SovietnorthThe above chart appears in the main leader in today’s Times.  It offers some important facts-of-economic-life:

  • "Decades, if not centuries, of bitter experience have shown that individual endeavour and private enterprise are far superior to state intervention when it comes to managing wealth and improving living standards."
  • "Labour has led the State to a dominant role – spending has expanded as a share of GDP by 20 per cent in the past decade."
  • "In the North of England, in Scotland, Wales and Northern Ireland [the state] accounts for more than half of all economic activity – well ahead of international norms."
  • "Economic success in London and southeast England is partnered by smaller state incursions."

The need to start to reduce the growth of the state – and stem the Sovietisation of parts of Britain – explains why party members oppose George Osborne’s commitment to match Labour’s spending for the next three years.  They oppose the Shadow Chancellor’s position by 64% to 24%.   I cannot see Mr Osborne abandoning that position but I hope as we get closer to a 2009 or 2010 election we don’t see it repeated.  Recent events may have reminded him of the potency of tax-cutting Conservatism.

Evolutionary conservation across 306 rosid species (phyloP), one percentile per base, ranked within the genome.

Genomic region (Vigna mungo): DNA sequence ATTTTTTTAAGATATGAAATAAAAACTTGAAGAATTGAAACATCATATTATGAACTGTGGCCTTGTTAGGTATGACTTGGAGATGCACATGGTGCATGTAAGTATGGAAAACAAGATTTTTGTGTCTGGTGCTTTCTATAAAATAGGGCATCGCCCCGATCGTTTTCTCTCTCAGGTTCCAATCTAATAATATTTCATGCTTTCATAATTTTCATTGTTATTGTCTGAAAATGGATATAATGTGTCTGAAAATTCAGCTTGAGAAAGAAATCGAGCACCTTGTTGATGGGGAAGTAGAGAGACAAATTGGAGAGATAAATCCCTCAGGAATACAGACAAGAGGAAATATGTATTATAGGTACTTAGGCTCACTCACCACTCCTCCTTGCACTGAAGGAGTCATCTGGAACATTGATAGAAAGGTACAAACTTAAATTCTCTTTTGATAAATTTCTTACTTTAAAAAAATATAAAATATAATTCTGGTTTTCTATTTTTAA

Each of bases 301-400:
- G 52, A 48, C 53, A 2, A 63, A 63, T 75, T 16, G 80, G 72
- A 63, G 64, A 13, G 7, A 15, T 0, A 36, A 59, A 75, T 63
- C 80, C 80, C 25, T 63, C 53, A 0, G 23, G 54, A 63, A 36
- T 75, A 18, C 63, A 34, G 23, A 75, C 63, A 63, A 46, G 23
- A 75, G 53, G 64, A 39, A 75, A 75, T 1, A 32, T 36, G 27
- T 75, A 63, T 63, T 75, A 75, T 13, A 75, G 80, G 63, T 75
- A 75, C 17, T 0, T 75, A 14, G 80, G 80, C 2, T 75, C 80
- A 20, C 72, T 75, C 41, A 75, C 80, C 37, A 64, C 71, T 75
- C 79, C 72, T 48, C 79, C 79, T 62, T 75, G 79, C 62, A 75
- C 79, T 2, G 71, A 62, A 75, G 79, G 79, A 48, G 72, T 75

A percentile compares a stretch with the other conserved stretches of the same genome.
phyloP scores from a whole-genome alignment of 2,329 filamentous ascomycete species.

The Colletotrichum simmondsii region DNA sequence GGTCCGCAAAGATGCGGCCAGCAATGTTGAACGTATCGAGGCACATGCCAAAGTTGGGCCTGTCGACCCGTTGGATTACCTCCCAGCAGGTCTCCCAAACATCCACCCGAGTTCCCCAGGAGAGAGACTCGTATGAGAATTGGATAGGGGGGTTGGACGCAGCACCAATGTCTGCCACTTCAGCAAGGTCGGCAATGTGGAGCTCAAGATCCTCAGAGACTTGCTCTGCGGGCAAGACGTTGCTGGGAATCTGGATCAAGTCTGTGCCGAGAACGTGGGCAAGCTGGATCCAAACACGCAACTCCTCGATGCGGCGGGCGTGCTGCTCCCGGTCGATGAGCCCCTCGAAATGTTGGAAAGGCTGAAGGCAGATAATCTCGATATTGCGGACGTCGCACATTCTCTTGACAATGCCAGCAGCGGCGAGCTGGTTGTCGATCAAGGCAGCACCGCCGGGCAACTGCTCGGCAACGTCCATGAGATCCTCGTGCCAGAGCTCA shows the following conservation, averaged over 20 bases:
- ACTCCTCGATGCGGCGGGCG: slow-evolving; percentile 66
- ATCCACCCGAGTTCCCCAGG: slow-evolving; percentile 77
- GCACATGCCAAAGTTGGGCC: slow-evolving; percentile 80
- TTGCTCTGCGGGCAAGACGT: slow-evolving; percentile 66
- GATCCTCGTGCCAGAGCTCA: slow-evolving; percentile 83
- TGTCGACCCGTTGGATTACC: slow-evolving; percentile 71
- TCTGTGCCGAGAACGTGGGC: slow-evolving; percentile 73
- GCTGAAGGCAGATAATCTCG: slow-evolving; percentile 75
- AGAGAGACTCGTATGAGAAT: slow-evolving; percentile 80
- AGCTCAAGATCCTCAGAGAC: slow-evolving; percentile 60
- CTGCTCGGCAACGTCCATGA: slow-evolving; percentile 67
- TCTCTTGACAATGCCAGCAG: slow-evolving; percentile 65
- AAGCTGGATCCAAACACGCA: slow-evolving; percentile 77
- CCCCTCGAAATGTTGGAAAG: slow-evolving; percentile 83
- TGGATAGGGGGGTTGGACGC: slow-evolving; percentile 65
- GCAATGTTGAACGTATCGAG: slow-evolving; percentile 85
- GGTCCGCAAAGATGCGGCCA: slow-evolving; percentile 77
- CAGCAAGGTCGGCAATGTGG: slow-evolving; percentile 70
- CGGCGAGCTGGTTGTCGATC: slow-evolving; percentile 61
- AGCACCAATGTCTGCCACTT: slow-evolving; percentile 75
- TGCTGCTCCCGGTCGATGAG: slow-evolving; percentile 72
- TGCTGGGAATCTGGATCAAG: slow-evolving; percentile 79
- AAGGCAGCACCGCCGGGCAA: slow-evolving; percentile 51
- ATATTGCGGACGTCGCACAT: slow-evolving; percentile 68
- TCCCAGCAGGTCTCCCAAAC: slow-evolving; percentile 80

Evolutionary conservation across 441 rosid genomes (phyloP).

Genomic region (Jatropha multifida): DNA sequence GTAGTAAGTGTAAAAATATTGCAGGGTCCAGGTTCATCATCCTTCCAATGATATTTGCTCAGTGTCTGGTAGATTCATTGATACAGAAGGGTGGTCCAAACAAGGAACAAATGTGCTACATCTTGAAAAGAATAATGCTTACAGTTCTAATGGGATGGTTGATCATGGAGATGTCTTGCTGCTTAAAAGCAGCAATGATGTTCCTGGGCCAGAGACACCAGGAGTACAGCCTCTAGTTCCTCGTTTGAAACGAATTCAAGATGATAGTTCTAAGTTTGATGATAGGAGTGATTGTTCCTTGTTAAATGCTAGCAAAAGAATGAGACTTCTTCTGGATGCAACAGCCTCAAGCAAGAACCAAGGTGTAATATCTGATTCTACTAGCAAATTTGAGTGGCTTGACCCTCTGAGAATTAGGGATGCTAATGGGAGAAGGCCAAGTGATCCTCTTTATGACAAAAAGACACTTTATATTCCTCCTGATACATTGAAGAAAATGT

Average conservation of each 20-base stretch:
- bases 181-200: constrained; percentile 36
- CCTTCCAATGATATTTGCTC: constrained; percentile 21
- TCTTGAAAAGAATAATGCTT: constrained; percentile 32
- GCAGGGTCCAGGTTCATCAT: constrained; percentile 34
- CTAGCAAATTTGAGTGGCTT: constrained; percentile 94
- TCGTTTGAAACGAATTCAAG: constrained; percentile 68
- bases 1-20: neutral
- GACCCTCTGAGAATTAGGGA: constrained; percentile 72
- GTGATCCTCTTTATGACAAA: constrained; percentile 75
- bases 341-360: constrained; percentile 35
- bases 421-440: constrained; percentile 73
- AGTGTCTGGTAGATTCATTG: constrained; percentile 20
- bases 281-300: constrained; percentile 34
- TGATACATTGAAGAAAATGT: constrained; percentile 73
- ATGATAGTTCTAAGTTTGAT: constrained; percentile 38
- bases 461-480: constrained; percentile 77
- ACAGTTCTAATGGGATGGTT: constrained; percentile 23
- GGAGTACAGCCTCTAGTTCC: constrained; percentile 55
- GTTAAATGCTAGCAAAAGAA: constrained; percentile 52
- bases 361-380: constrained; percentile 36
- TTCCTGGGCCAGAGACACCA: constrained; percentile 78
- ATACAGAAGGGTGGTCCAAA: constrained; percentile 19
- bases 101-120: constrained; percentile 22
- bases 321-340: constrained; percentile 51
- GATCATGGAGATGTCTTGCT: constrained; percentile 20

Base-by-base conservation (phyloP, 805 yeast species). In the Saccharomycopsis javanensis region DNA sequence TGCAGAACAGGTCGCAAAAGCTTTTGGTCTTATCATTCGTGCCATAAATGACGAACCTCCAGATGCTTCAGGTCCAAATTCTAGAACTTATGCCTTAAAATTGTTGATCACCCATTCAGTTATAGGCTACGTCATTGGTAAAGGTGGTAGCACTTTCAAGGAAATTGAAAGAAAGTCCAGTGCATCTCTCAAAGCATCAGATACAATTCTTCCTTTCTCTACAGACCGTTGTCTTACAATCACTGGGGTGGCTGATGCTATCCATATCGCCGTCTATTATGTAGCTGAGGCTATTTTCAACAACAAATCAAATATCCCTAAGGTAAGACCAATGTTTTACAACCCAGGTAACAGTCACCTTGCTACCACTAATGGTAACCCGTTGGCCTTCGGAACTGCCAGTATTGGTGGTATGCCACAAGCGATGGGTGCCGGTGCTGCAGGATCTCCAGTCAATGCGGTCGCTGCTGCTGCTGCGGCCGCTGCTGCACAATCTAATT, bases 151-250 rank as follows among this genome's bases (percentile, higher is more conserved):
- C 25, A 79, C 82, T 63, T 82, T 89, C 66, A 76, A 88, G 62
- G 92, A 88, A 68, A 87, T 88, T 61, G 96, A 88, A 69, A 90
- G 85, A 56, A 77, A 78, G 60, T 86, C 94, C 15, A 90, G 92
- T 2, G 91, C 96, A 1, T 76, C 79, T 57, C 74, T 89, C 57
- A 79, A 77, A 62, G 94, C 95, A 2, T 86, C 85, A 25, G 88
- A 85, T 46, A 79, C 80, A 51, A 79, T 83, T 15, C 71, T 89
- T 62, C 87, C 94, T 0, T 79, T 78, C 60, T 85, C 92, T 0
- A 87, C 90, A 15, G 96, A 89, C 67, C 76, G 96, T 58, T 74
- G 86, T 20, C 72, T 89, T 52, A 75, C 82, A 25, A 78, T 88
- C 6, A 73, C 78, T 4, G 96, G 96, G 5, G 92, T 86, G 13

The graphic on the right from today’s Sun (click to enlarge) may offer part of the explanation for the huge rise in spending on the north.  All but two Cabinet ministers represent non-southern constituencies.  Last week’s announcement by Brown on Crossrail may mean that he realises the problem – at least at times of pre-election fever.

This huge state expansion, particularly in the north, is further proof that’s it’s always ‘total politics’ with Gordon Brown.  Every (spending) decision he makes is a calculated attempt to win votes.  As ConservativeHome has noted before – Labour has expanded state dependency during good economic times in order to move the electorate leftwards.  None of the proceeds of the good years have been saved for rainier days.

PS Both the Times leader and George Pascoe-Watson’s Sun piece appeared to have been inspired by Alice Miles’ column in yesterday’s Times.

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